by P.E. KelleyMr. Kelley is managing editor of Advisor Magazine. Connect with him by e-mail: firstname.lastname@example.org
Feuds among heirs over inheritances seem par for the course when a celebrity dies, but a new report released in April by BMO Wealth Management makes it clear that such scenarios aren’t limited to Hollywood.
The report, Estate Planning for Complex Family Dynamics, revealed some surprising findings. In short, many people go to the grave without telling their family members not only where their wills can be located, but how their estates will be divided, and why. Enter conflict.
Stephen White is a Regional Leader of Wealth Planning with BMO Private Bank, in Milwaukee, overseeing the strategic development and delivery of customized wealth planning services to clients throughout the United States. He sat down with us to discuss the genesis and scope of the Complex Family Dynamics report, and the surprising results that emerged. The report revealed that a host of issues can delay, sidetrack and even prevent a plan from being put into place. It uncovers issues of fairness, addresses a wholly new and convoluted family tree, and identifies a number of erroneous presumptions and misconceptions about the passing of estates.
What advisors should know is this: unpreparedness is indiscriminate, regardless of wealth. And clear and open communication is a vital planning tool.
PEK: It would seem that careful and deliberate estate planning, with explicit instructions for where to direct assets, would be a planning no-brainer. Your study seems to suggest otherwise.
SW: It’s really why we undertook the survey, to better understand the landscape that’s there. Who’s done their planning? How many have not? How do people view this as a priority in their lives?
We found some surprising results and I think you highlighted one of them: it should be a no-brainer, but for a variety of reasons it is not something that people always address. And there are plenty of people that have an estate plan in place, but haven’t updated it for years. And then, the plan that they do have may actually not be appropriate for their current circumstances. We have many clients that went through the process of putting a will in place when their first child was born and they haven’t looked at it in 20 years.
PEK: What are the trigger-points? When do people begin to sit down and map out their estates and wills?
SW: What is important for older clients whose children are now in adulthood, is really assessing their current situations. What are their current capabilities? The plan may have made sense when the children were young, but what has changed since then? We are seeing more and more adult children that are actually struggling somewhat financially and perhaps don’t have the acumen to manage a substantial inheritance that they might receive.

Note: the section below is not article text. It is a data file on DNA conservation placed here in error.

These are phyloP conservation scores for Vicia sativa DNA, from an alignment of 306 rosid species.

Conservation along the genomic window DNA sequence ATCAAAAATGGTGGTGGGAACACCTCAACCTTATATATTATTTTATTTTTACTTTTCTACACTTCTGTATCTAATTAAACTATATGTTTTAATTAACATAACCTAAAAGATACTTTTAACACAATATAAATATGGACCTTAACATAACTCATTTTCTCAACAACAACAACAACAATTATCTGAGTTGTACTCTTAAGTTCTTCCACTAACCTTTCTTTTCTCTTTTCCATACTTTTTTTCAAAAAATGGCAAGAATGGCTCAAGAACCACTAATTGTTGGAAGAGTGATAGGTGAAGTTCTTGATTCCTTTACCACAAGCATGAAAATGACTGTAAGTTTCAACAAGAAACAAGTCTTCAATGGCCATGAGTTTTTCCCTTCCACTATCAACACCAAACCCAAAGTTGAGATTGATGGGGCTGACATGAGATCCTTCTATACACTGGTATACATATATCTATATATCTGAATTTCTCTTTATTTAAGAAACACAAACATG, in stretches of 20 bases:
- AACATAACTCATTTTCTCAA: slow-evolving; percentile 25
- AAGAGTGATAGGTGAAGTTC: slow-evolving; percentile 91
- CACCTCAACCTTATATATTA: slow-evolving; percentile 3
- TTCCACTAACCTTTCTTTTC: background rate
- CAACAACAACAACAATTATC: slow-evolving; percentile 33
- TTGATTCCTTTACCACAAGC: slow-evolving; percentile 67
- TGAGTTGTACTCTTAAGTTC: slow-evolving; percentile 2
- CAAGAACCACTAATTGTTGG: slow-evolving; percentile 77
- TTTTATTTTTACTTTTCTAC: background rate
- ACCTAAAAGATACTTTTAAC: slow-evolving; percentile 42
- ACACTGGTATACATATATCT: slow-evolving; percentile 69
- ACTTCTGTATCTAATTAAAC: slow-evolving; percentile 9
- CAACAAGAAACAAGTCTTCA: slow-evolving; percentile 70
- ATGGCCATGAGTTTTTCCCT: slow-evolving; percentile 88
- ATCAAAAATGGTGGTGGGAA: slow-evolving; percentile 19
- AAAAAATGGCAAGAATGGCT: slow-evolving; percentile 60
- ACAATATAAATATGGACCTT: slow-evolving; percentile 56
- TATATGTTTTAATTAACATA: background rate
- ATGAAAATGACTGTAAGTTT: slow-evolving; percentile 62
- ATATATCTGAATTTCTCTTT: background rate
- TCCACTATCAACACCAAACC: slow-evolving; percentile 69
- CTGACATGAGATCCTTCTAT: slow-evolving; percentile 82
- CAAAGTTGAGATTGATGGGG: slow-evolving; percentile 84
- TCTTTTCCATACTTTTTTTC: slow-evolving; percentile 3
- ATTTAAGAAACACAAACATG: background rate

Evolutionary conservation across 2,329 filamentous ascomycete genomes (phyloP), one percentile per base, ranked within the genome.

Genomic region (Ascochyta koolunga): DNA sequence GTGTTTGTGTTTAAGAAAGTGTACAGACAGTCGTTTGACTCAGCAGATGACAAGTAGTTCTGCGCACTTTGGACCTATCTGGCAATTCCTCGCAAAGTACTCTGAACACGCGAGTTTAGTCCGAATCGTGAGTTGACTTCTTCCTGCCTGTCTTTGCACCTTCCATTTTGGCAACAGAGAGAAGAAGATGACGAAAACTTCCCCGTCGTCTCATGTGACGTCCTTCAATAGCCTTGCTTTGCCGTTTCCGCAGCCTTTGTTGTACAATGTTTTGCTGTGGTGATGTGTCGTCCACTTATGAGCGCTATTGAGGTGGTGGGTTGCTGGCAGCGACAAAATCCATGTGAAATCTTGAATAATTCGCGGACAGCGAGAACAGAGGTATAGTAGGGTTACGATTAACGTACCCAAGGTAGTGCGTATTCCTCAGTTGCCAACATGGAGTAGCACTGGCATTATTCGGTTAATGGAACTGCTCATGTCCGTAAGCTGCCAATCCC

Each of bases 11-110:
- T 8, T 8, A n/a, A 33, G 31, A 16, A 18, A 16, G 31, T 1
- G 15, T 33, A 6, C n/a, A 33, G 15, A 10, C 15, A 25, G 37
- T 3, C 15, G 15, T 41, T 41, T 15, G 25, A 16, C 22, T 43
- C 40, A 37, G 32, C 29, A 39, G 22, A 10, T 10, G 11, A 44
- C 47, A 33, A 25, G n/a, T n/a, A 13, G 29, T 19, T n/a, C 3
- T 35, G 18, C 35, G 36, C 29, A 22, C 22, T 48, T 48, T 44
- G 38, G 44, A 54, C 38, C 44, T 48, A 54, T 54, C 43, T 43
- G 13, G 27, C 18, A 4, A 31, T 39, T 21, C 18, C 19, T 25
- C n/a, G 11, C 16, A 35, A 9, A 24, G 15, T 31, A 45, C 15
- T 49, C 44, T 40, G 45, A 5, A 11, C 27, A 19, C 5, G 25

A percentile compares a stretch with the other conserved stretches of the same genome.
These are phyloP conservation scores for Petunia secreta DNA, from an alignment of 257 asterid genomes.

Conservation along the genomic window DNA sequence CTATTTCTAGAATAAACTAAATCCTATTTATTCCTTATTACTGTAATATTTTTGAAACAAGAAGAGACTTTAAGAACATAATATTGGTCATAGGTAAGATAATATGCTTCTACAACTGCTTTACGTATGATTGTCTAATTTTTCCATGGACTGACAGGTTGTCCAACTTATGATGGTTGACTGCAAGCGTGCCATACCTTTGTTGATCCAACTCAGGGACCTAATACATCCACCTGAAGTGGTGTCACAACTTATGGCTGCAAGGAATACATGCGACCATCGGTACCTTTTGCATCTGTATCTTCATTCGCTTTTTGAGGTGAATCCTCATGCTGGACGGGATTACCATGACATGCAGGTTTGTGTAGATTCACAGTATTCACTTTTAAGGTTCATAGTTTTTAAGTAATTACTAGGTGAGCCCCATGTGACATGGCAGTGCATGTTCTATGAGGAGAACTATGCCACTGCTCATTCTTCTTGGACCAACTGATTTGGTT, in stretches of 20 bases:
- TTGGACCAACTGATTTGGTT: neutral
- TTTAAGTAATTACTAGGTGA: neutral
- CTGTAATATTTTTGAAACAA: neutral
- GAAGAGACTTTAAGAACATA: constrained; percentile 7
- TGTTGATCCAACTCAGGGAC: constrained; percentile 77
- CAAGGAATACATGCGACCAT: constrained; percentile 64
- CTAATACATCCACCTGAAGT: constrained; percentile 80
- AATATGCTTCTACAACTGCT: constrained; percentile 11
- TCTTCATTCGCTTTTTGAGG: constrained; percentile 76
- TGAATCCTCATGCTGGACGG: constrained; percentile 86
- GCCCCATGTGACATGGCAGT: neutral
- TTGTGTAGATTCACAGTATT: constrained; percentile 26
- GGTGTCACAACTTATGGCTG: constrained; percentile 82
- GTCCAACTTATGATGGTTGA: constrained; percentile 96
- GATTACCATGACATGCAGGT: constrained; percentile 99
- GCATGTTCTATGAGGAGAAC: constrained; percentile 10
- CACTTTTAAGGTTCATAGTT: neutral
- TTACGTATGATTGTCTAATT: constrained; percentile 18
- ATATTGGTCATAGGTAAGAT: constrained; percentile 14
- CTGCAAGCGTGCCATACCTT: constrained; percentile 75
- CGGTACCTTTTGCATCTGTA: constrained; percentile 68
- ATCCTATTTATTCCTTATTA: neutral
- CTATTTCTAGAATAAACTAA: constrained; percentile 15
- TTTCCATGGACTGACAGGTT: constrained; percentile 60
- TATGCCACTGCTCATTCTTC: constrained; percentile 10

There are new and complex family dynamics that we deal with everyday: really getting deep with our clients and understanding their current family situation. This is why parents, our clients, must reassess their estate plans. Are their children going to be capable of managing their inheritance? Are their certain children that have different financial needs than their siblings?
So, we asked: what would be a triggering event that would cause a person to revisit their estate planning? It is not uncommon for many clients, even older clients, to have entered into a second marriage and have a blended family. This may alter an already complex family dynamic in terms of how their estate plans should be structured. We’re seeing situations where some children have grandchildren and others do not. Parents now have to readdress how they want to divide their estate.
PEK: How do family members perceive ‘fairness’ in the distribution of assets?
SW: What is fair is going to be unique to each of our clients’ individual situation and circumstance, and their personal values and beliefs. Here again, if a parent has a child that is extremely well-off and a child that may be struggling financially, or perhaps has chosen a less lucrative type of profession, it is not uncommon that we’ve seen them favor one child or another in terms of the amount of an inherence. So, to avoid misunderstandings, hurt feelings, it can be important for a parent to communicate to the child, who may be receiving less, what their rationale is. It doesn’t always mean there was less love, but rather a recognition that one of their children may need more financial assistance than another.
What came up consistently is a much more critical need for communication; to try and make sure it’s not a surprise to a child can be a key component preserving harmony and not having tension between siblings.
PEK: It appears that you’ve uncovered some misconceptions about inheritances. Do people make assumptions about their ‘role as an heir’?